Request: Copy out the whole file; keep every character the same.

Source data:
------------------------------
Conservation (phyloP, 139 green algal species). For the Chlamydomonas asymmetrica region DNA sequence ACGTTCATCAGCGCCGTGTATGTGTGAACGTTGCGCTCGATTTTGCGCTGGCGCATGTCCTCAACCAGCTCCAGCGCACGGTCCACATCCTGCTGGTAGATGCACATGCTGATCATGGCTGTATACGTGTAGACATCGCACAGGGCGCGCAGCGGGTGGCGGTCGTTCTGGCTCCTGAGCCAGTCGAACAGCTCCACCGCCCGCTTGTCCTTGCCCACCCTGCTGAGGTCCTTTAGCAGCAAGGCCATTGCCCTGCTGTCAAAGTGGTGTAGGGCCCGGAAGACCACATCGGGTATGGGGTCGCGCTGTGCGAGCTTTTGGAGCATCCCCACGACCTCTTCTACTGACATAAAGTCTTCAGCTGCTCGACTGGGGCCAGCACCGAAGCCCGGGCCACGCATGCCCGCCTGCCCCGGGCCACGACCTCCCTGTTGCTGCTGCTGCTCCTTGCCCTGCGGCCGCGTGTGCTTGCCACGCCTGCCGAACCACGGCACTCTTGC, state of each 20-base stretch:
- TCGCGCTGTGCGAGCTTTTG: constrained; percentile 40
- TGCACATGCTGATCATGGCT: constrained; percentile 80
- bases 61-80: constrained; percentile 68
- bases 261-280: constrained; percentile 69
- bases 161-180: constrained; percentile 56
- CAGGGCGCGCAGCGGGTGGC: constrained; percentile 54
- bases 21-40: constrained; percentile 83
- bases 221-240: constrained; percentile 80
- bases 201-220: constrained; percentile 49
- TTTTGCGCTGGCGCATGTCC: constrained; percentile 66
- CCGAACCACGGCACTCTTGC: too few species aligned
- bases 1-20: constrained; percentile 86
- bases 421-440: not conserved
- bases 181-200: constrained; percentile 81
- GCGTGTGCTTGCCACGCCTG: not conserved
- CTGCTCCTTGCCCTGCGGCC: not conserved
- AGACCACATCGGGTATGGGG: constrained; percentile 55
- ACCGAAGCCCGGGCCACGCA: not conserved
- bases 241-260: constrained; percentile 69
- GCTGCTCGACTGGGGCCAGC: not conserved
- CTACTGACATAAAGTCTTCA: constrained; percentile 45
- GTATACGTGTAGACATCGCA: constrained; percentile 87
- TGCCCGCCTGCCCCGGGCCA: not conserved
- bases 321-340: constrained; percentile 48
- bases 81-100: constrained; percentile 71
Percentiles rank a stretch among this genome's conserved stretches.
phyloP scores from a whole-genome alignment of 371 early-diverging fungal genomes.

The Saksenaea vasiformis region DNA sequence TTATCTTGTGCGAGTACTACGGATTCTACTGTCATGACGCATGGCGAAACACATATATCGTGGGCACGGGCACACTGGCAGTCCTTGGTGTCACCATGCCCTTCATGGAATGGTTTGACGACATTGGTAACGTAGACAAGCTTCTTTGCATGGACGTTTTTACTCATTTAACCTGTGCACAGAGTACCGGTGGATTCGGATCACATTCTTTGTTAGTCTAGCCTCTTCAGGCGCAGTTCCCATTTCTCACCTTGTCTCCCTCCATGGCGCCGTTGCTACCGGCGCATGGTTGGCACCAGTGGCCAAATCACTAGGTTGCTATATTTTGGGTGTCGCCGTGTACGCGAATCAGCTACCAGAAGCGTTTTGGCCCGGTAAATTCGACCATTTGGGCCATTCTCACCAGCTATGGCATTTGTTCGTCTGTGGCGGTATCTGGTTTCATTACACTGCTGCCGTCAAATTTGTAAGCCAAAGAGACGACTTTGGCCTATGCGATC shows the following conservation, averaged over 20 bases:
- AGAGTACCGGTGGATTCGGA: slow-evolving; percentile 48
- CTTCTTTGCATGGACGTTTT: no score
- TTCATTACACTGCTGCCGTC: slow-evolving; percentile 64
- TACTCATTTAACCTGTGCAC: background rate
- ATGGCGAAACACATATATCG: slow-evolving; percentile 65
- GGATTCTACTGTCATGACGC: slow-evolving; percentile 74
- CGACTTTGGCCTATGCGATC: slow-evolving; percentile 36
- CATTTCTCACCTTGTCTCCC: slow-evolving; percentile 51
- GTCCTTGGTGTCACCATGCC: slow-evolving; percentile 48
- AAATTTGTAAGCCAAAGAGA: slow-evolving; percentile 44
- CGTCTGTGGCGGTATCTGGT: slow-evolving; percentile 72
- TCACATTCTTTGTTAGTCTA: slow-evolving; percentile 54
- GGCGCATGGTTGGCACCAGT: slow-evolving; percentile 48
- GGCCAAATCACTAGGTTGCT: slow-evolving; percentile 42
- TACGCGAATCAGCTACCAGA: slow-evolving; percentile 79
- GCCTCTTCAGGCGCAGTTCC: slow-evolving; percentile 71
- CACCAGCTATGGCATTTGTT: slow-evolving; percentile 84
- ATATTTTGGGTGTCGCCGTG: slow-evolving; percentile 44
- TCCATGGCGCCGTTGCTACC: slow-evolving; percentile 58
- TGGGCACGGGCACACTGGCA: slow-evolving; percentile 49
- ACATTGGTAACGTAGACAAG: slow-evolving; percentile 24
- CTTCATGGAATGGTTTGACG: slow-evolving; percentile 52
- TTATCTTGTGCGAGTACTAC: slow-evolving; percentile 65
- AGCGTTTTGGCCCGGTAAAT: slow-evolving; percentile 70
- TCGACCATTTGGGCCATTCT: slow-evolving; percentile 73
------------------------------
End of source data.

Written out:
Conservation (phyloP, 139 green algal species). For the Chlamydomonas asymmetrica region DNA sequence ACGTTCATCAGCGCCGTGTATGTGTGAACGTTGCGCTCGATTTTGCGCTGGCGCATGTCCTCAACCAGCTCCAGCGCACGGTCCACATCCTGCTGGTAGATGCACATGCTGATCATGGCTGTATACGTGTAGACATCGCACAGGGCGCGCAGCGGGTGGCGGTCGTTCTGGCTCCTGAGCCAGTCGAACAGCTCCACCGCCCGCTTGTCCTTGCCCACCCTGCTGAGGTCCTTTAGCAGCAAGGCCATTGCCCTGCTGTCAAAGTGGTGTAGGGCCCGGAAGACCACATCGGGTATGGGGTCGCGCTGTGCGAGCTTTTGGAGCATCCCCACGACCTCTTCTACTGACATAAAGTCTTCAGCTGCTCGACTGGGGCCAGCACCGAAGCCCGGGCCACGCATGCCCGCCTGCCCCGGGCCACGACCTCCCTGTTGCTGCTGCTGCTCCTTGCCCTGCGGCCGCGTGTGCTTGCCACGCCTGCCGAACCACGGCACTCTTGC, state of each 20-base stretch:
- TCGCGCTGTGCGAGCTTTTG: constrained; percentile 40
- TGCACATGCTGATCATGGCT: constrained; percentile 80
- bases 61-80: constrained; percentile 68
- bases 261-280: constrained; percentile 69
- bases 161-180: constrained; percentile 56
- CAGGGCGCGCAGCGGGTGGC: constrained; percentile 54
- bases 21-40: constrained; percentile 83
- bases 221-240: constrained; percentile 80
- bases 201-220: constrained; percentile 49
- TTTTGCGCTGGCGCATGTCC: constrained; percentile 66
- CCGAACCACGGCACTCTTGC: too few species aligned
- bases 1-20: constrained; percentile 86
- bases 421-440: not conserved
- bases 181-200: constrained; percentile 81
- GCGTGTGCTTGCCACGCCTG: not conserved
- CTGCTCCTTGCCCTGCGGCC: not conserved
- AGACCACATCGGGTATGGGG: constrained; percentile 55
- ACCGAAGCCCGGGCCACGCA: not conserved
- bases 241-260: constrained; percentile 69
- GCTGCTCGACTGGGGCCAGC: not conserved
- CTACTGACATAAAGTCTTCA: constrained; percentile 45
- GTATACGTGTAGACATCGCA: constrained; percentile 87
- TGCCCGCCTGCCCCGGGCCA: not conserved
- bases 321-340: constrained; percentile 48
- bases 81-100: constrained; percentile 71
Percentiles rank a stretch among this genome's conserved stretches.
phyloP scores from a whole-genome alignment of 371 early-diverging fungal genomes.

The Saksenaea vasiformis region DNA sequence TTATCTTGTGCGAGTACTACGGATTCTACTGTCATGACGCATGGCGAAACACATATATCGTGGGCACGGGCACACTGGCAGTCCTTGGTGTCACCATGCCCTTCATGGAATGGTTTGACGACATTGGTAACGTAGACAAGCTTCTTTGCATGGACGTTTTTACTCATTTAACCTGTGCACAGAGTACCGGTGGATTCGGATCACATTCTTTGTTAGTCTAGCCTCTTCAGGCGCAGTTCCCATTTCTCACCTTGTCTCCCTCCATGGCGCCGTTGCTACCGGCGCATGGTTGGCACCAGTGGCCAAATCACTAGGTTGCTATATTTTGGGTGTCGCCGTGTACGCGAATCAGCTACCAGAAGCGTTTTGGCCCGGTAAATTCGACCATTTGGGCCATTCTCACCAGCTATGGCATTTGTTCGTCTGTGGCGGTATCTGGTTTCATTACACTGCTGCCGTCAAATTTGTAAGCCAAAGAGACGACTTTGGCCTATGCGATC shows the following conservation, averaged over 20 bases:
- AGAGTACCGGTGGATTCGGA: slow-evolving; percentile 48
- CTTCTTTGCATGGACGTTTT: no score
- TTCATTACACTGCTGCCGTC: slow-evolving; percentile 64
- TACTCATTTAACCTGTGCAC: background rate
- ATGGCGAAACACATATATCG: slow-evolving; percentile 65
- GGATTCTACTGTCATGACGC: slow-evolving; percentile 74
- CGACTTTGGCCTATGCGATC: slow-evolving; percentile 36
- CATTTCTCACCTTGTCTCCC: slow-evolving; percentile 51
- GTCCTTGGTGTCACCATGCC: slow-evolving; percentile 48
- AAATTTGTAAGCCAAAGAGA: slow-evolving; percentile 44
- CGTCTGTGGCGGTATCTGGT: slow-evolving; percentile 72
- TCACATTCTTTGTTAGTCTA: slow-evolving; percentile 54
- GGCGCATGGTTGGCACCAGT: slow-evolving; percentile 48
- GGCCAAATCACTAGGTTGCT: slow-evolving; percentile 42
- TACGCGAATCAGCTACCAGA: slow-evolving; percentile 79
- GCCTCTTCAGGCGCAGTTCC: slow-evolving; percentile 71
- CACCAGCTATGGCATTTGTT: slow-evolving; percentile 84
- ATATTTTGGGTGTCGCCGTG: slow-evolving; percentile 44
- TCCATGGCGCCGTTGCTACC: slow-evolving; percentile 58
- TGGGCACGGGCACACTGGCA: slow-evolving; percentile 49
- ACATTGGTAACGTAGACAAG: slow-evolving; percentile 24
- CTTCATGGAATGGTTTGACG: slow-evolving; percentile 52
- TTATCTTGTGCGAGTACTAC: slow-evolving; percentile 65
- AGCGTTTTGGCCCGGTAAAT: slow-evolving; percentile 70
- TCGACCATTTGGGCCATTCT: slow-evolving; percentile 73